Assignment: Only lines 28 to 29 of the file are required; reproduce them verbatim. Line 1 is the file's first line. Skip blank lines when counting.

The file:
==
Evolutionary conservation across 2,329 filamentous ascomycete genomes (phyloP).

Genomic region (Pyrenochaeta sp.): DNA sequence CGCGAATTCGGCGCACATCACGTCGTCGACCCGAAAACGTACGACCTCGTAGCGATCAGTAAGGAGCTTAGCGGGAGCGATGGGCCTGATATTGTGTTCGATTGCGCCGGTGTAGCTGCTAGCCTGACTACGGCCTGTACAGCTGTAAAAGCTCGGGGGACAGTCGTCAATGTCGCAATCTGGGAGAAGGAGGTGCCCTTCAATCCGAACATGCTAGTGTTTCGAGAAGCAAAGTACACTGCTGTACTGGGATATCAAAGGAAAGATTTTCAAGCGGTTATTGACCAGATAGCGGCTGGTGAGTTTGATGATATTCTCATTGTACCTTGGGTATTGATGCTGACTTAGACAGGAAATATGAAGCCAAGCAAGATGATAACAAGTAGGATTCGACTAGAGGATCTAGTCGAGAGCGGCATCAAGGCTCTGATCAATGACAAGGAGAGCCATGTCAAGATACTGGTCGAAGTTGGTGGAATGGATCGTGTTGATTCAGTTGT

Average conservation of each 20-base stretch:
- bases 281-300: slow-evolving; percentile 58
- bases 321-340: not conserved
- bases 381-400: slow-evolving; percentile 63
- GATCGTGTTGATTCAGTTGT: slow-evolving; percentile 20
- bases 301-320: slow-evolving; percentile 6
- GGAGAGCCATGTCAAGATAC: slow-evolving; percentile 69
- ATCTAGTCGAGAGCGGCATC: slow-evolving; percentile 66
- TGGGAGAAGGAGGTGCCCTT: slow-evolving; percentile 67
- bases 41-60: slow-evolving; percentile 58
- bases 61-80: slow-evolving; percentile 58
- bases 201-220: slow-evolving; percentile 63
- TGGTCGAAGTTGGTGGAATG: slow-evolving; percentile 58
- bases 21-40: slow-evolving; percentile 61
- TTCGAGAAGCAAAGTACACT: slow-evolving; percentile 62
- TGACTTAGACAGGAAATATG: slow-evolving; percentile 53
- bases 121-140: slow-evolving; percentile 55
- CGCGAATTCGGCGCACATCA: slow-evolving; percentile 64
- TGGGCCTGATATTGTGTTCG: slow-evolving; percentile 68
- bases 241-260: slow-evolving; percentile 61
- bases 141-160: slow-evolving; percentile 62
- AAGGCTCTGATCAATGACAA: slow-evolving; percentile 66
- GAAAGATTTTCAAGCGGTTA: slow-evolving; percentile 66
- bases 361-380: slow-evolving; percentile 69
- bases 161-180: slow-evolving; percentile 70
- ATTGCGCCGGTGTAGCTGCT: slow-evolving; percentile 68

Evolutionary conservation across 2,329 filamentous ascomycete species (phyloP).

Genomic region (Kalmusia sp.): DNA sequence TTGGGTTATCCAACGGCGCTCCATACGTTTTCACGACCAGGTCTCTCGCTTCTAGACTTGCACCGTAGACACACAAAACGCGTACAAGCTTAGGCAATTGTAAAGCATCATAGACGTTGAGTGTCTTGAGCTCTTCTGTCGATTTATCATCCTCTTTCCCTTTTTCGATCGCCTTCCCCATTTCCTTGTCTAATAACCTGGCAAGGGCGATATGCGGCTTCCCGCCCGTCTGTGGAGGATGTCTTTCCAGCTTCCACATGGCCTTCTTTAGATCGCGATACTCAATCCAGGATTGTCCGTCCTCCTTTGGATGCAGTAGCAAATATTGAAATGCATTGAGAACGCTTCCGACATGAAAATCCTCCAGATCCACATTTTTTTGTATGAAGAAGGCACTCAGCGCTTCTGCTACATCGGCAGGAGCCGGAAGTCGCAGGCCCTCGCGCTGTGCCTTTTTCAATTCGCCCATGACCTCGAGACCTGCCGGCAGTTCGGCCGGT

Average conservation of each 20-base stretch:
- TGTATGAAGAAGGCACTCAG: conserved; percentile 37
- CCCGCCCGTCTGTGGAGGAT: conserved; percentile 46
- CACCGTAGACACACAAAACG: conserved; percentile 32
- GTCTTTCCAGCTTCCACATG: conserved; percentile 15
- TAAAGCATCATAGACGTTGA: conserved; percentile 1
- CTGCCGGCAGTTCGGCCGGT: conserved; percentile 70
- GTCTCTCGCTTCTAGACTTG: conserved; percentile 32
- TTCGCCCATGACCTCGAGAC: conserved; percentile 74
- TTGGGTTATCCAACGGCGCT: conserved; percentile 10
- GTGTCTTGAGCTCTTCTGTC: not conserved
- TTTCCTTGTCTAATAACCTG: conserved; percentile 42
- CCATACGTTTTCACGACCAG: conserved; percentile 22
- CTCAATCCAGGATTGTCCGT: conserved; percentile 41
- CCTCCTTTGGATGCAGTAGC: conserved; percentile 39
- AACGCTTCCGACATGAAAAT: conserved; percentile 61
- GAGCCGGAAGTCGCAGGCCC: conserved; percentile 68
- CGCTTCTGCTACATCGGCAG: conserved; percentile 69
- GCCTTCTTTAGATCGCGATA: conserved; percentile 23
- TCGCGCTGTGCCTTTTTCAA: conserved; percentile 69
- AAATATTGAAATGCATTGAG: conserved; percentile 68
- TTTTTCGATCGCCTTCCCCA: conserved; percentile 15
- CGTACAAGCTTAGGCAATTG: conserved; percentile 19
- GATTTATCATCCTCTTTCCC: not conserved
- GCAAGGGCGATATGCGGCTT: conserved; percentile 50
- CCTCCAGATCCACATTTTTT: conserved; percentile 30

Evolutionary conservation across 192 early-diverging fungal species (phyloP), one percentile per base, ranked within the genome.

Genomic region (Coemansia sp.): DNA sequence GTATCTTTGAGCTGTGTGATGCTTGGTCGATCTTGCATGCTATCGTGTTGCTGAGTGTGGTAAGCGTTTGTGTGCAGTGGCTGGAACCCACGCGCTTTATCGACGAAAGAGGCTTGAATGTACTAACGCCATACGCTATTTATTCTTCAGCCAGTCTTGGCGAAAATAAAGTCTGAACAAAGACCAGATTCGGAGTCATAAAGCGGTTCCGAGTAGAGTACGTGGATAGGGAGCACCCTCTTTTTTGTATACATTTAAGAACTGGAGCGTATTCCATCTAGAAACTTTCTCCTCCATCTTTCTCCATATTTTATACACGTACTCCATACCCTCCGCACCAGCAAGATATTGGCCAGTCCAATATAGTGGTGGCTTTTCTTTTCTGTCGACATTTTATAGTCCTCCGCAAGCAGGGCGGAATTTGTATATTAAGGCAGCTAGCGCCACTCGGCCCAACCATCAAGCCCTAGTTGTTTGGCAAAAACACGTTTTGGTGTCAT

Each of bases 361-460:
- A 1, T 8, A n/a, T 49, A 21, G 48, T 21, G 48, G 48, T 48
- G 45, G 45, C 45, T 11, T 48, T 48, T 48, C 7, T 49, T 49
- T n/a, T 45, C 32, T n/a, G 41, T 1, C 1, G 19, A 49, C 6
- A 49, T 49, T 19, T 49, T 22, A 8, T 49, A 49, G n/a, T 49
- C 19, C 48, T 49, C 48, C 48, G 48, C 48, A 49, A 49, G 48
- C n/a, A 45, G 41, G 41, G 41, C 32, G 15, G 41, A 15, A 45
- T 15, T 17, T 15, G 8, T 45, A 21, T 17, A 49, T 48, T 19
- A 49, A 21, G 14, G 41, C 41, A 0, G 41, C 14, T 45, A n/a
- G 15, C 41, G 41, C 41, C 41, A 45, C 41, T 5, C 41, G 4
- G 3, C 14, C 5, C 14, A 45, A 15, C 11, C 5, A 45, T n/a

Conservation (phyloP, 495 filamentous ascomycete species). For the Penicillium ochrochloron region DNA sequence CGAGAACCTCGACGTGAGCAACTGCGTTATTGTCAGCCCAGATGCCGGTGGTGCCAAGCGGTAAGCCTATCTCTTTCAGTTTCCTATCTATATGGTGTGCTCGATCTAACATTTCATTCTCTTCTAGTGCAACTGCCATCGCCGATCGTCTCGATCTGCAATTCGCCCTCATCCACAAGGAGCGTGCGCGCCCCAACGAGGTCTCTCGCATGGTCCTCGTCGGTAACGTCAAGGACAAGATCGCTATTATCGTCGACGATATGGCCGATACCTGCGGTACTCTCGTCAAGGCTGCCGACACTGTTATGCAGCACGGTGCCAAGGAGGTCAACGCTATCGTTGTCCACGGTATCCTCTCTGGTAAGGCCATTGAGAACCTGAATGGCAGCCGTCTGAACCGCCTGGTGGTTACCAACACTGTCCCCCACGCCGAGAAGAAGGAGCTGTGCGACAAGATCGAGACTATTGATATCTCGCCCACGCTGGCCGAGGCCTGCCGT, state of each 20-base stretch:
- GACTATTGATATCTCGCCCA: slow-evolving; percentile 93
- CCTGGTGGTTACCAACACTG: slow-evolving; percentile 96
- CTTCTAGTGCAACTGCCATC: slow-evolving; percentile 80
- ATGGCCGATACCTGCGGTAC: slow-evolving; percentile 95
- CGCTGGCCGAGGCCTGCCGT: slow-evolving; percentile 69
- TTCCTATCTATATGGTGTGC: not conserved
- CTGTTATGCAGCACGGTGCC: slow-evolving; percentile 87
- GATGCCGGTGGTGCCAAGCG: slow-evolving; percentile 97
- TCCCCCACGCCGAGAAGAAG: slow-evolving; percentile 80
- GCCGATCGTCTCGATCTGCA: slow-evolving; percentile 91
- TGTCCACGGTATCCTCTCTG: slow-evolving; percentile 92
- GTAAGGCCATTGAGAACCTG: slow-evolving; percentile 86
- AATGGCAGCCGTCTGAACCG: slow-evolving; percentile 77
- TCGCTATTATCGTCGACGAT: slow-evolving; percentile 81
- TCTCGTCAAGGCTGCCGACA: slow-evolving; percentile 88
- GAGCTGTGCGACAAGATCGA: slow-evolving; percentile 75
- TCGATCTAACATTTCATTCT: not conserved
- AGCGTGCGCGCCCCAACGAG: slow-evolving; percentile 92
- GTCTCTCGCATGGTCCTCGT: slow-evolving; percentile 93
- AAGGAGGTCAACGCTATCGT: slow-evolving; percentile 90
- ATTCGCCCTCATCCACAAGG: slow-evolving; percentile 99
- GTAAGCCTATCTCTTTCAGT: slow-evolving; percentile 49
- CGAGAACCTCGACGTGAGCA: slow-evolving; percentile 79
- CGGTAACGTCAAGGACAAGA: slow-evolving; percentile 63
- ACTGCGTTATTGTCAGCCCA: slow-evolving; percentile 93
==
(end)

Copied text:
- ATTGCGCCGGTGTAGCTGCT: slow-evolving; percentile 68

Evolutionary conservation across 2,329 filamentous ascomycete species (phyloP).